Primary Productivity

The type of soil affects primary productivity. These are:

  • Sandy soil- low primary productivity due to poor water-holding capacity and low nutrient status.
  • Clay soil- quite low primary productivity due to poor aeration and poor water infiltration.
  • Loam soil- high primary productivity due to medium infiltration rate, water-holding capacity, nutrient status, aeration, and ease of working.

Suitability of Soils for Food Production

The main limiting factor for light soils is drought during the growing season because these soils have a poor nutrient- and water-holding capacity. Heavy soils in which theclay content is over 28 per cent are the most difficult for arable cultivation. They are highly water retentive, have low permeability and field drainage is slow.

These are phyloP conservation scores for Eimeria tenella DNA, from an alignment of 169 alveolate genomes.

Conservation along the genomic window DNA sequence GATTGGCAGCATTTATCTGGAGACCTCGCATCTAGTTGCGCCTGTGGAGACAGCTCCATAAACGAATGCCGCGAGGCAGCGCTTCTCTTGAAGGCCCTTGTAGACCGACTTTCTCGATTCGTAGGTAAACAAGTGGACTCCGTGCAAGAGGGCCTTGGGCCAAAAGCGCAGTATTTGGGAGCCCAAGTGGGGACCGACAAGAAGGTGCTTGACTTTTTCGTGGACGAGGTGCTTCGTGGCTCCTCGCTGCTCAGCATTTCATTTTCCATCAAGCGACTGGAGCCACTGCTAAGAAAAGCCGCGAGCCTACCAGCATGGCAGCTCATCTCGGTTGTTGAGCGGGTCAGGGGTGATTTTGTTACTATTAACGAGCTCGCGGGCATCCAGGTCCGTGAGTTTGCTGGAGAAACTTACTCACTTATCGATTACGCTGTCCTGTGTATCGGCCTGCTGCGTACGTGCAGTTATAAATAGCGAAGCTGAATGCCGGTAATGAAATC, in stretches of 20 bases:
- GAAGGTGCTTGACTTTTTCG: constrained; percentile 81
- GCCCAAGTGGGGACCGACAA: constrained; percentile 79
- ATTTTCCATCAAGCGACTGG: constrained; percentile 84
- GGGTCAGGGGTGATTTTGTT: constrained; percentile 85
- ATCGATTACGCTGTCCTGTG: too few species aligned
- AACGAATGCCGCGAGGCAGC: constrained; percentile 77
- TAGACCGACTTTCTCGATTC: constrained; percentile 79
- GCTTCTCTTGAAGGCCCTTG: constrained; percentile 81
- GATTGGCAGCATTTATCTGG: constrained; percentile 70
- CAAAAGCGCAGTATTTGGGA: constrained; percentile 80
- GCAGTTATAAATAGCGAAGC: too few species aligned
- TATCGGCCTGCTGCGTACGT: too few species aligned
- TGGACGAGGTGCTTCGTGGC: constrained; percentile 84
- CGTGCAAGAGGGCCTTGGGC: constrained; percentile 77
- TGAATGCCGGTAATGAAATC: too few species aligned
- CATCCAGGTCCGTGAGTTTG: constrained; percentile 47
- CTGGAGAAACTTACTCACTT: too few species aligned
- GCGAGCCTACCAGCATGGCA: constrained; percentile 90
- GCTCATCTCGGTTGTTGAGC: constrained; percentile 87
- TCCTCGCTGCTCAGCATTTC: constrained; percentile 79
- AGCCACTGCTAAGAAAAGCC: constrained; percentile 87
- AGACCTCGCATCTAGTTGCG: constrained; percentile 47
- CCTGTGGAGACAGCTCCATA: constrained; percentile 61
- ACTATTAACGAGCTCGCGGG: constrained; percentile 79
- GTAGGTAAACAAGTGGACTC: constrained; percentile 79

5.2 Terrestrial Food Production Systems

5.2.1 Sustainability of Terrestrial Food Production Systems

There are a number of factors that influence the degree of dependence on agriculture and the value of agricultural output on the sustainability of terrestrial food production systems. Countries that are heavily dependent upon one or two crops are particularly vulnerable to price fluctuations and poor harvests.

Agriculture in More Economically Developed Countries

Agriculture in Less Economically Developed Countries

  • Much of agriculture in MEDCs is run by companies, and is capital-intensive, highly mechanised, large-scale, and market- oriented.
  • Government involvement is crucial.
  • MEDCs have considerable control over the price of many products from LEDCs, such as tea, coffee, and cocoa.
  • Agriculture in LEDCs is typically small-scale, labour-intensive, and subsisted by nature.
  • LEDCs have little influence over price.
  • Although export production has been long established in LEDCs, it has frequently been separate from local production.
Figure 6 Water use in Agriculture.

5.2.2 Gaps in Agricultural Sustainability